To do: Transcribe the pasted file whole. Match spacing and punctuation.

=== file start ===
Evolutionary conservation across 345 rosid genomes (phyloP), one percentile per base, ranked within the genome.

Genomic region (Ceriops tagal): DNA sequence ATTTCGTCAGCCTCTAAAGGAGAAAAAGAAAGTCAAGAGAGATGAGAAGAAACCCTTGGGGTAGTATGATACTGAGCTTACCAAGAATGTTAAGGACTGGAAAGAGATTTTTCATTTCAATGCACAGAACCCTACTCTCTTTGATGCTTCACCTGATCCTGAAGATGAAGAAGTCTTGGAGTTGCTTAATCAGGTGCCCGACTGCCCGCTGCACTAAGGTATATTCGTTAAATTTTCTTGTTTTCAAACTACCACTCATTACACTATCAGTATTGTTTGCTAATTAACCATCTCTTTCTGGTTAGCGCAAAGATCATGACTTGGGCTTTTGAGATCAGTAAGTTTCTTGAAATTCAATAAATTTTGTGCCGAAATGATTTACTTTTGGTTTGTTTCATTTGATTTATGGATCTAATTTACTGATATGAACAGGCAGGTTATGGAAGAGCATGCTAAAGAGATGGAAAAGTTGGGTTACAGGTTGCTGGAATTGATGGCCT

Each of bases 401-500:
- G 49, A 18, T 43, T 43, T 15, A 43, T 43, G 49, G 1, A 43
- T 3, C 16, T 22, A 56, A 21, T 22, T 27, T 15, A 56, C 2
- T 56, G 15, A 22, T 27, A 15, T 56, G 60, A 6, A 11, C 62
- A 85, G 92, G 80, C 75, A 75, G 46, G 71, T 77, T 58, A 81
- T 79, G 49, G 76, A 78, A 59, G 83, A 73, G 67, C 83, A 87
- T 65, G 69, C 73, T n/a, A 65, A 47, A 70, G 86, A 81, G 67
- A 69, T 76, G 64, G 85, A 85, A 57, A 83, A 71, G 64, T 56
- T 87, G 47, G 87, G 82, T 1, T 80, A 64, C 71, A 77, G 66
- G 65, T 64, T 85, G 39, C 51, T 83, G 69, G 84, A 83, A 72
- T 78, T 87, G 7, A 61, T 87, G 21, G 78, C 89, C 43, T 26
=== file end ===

Evolutionary conservation across 345 rosid genomes (phyloP), one percentile per base, ranked within the genome.

Genomic region (Ceriops tagal): DNA sequence ATTTCGTCAGCCTCTAAAGGAGAAAAAGAAAGTCAAGAGAGATGAGAAGAAACCCTTGGGGTAGTATGATACTGAGCTTACCAAGAATGTTAAGGACTGGAAAGAGATTTTTCATTTCAATGCACAGAACCCTACTCTCTTTGATGCTTCACCTGATCCTGAAGATGAAGAAGTCTTGGAGTTGCTTAATCAGGTGCCCGACTGCCCGCTGCACTAAGGTATATTCGTTAAATTTTCTTGTTTTCAAACTACCACTCATTACACTATCAGTATTGTTTGCTAATTAACCATCTCTTTCTGGTTAGCGCAAAGATCATGACTTGGGCTTTTGAGATCAGTAAGTTTCTTGAAATTCAATAAATTTTGTGCCGAAATGATTTACTTTTGGTTTGTTTCATTTGATTTATGGATCTAATTTACTGATATGAACAGGCAGGTTATGGAAGAGCATGCTAAAGAGATGGAAAAGTTGGGTTACAGGTTGCTGGAATTGATGGCCT

Each of bases 401-500:
- G 49, A 18, T 43, T 43, T 15, A 43, T 43, G 49, G 1, A 43
- T 3, C 16, T 22, A 56, A 21, T 22, T 27, T 15, A 56, C 2
- T 56, G 15, A 22, T 27, A 15, T 56, G 60, A 6, A 11, C 62
- A 85, G 92, G 80, C 75, A 75, G 46, G 71, T 77, T 58, A 81
- T 79, G 49, G 76, A 78, A 59, G 83, A 73, G 67, C 83, A 87
- T 65, G 69, C 73, T n/a, A 65, A 47, A 70, G 86, A 81, G 67
- A 69, T 76, G 64, G 85, A 85, A 57, A 83, A 71, G 64, T 56
- T 87, G 47, G 87, G 82, T 1, T 80, A 64, C 71, A 77, G 66
- G 65, T 64, T 85, G 39, C 51, T 83, G 69, G 84, A 83, A 72
- T 78, T 87, G 7, A 61, T 87, G 21, G 78, C 89, C 43, T 26